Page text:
How many IDs fell prey to the first question in the scenario wanting to provide key points on what affects Dragons? I would imagine it to be significantly high, but the great thing about the presentation was how immediate the proverbial “light bulb” comes on when you make that mental paradigm shift, many IDs surely immediately going against their learned behaviors knowing their “traditional” way of approaching this new mental model was completely askew. Outstanding, I wish I could have participated, but being a DoD Contractor, funds for conferences are non-existent, regardless of how beneficial the venue might be. I laughed out load reading your article about the “Clever” designer forcing students to view/hear every item or morsel/tidbit of content before being allowed to move ahead. My problem is not the designer, it’s the SME or Program Manager that feels their content is just SOOO important they must ensure learning, AKA forced lockstep instruction, and we collectively just can’t relieve them of this ridiculous notion; being a Military career field, they feel justified in torturing and tormenting their students into submission because of their military mission. If I had any reasonable amount of hair left, I’d be pulling it out, but all my arguments have so far fallen of relatively deaf ears. I’m going to send them your article and see whether they get the hint and we can establish a dialog about how to “re-approach” the training of our younger troops in their career field. Cross your fingers with me…LOL, but great resources again, and thanks for all you do to enlighten the masses and help IDs shed their outmoded approaches to training development.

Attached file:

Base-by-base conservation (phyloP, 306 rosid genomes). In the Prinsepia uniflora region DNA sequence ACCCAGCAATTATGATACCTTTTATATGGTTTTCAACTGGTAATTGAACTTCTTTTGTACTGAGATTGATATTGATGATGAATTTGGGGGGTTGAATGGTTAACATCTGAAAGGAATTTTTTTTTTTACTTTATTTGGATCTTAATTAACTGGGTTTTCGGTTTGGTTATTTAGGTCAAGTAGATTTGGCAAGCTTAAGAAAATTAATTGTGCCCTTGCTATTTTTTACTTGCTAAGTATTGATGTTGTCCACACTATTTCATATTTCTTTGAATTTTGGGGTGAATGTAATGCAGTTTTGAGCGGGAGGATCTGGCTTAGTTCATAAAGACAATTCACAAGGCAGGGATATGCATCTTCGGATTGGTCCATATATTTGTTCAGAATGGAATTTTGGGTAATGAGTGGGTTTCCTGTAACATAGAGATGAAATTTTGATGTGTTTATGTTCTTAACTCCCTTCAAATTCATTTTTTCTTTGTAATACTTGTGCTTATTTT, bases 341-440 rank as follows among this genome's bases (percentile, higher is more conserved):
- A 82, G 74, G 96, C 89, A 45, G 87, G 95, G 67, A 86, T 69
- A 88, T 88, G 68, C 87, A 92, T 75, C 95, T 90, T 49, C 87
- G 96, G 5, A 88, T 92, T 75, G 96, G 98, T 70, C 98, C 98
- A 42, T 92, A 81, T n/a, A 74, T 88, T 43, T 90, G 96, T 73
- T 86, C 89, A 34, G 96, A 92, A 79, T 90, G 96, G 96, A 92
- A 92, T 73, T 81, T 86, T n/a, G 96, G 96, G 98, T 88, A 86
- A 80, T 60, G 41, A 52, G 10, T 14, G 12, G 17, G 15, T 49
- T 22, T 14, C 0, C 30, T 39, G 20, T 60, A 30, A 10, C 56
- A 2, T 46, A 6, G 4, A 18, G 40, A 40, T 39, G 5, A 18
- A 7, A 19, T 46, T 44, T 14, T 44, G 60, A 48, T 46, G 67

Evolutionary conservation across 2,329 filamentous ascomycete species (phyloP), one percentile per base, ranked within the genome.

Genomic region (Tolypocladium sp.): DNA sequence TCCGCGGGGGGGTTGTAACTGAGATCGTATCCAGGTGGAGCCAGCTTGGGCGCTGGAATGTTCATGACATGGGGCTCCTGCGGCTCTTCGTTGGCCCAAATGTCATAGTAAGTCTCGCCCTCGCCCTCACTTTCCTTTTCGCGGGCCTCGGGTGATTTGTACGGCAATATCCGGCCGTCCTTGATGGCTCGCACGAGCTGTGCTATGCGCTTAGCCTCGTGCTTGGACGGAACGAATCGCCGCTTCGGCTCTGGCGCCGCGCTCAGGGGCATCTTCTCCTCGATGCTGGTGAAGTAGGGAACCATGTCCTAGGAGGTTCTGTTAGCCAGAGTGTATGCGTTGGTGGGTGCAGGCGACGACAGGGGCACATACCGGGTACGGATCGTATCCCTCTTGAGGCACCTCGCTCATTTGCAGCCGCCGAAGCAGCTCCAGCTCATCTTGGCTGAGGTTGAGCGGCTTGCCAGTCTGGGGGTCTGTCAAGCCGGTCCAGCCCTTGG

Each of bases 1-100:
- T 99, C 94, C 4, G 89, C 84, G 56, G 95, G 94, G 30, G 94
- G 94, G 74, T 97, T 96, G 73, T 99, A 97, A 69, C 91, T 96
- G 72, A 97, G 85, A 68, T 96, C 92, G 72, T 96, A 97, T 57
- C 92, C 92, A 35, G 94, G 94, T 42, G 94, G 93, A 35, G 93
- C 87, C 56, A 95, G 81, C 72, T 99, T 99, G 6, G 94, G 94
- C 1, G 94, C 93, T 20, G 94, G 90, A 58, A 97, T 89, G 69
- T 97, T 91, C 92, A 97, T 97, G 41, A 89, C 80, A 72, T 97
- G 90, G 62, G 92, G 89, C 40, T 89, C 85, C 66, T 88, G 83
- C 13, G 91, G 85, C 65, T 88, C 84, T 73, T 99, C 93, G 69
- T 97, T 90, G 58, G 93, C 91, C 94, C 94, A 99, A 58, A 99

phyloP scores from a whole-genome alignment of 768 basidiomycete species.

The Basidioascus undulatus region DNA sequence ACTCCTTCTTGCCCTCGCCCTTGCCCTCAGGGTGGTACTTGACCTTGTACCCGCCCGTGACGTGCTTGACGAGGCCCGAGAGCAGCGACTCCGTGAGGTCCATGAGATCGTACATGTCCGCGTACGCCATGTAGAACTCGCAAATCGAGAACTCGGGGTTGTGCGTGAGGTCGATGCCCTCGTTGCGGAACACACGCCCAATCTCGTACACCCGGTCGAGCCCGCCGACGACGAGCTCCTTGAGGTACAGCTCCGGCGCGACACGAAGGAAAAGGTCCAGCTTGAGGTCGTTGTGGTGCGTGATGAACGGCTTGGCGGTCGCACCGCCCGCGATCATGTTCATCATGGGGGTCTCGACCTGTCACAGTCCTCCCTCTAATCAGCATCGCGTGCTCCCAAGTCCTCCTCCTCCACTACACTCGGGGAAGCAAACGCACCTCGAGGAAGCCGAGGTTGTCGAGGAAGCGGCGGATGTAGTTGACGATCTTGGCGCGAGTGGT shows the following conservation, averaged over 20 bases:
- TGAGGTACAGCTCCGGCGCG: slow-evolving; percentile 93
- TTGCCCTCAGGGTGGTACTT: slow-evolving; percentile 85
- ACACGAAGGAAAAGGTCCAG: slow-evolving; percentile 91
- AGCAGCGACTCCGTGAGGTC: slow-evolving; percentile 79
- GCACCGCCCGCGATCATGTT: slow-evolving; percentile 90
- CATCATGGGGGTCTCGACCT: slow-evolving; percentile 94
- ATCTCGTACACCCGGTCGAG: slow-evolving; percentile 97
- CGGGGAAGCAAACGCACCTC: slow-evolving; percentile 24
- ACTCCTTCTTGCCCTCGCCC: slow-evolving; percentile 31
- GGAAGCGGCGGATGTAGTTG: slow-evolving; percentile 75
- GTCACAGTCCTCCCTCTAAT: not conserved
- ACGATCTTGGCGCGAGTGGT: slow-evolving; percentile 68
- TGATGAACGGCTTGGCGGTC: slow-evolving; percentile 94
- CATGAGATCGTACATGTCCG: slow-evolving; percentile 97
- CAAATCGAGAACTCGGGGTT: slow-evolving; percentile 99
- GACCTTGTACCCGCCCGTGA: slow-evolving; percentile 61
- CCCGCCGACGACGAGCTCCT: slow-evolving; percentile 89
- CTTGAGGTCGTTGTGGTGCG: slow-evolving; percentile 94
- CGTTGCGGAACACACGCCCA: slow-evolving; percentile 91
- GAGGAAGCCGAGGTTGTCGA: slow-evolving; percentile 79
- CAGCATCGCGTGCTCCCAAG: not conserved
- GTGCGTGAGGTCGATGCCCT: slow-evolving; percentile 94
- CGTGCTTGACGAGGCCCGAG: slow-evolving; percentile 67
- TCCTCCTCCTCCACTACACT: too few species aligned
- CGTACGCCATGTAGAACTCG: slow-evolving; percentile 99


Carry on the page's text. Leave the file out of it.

Karl Kapp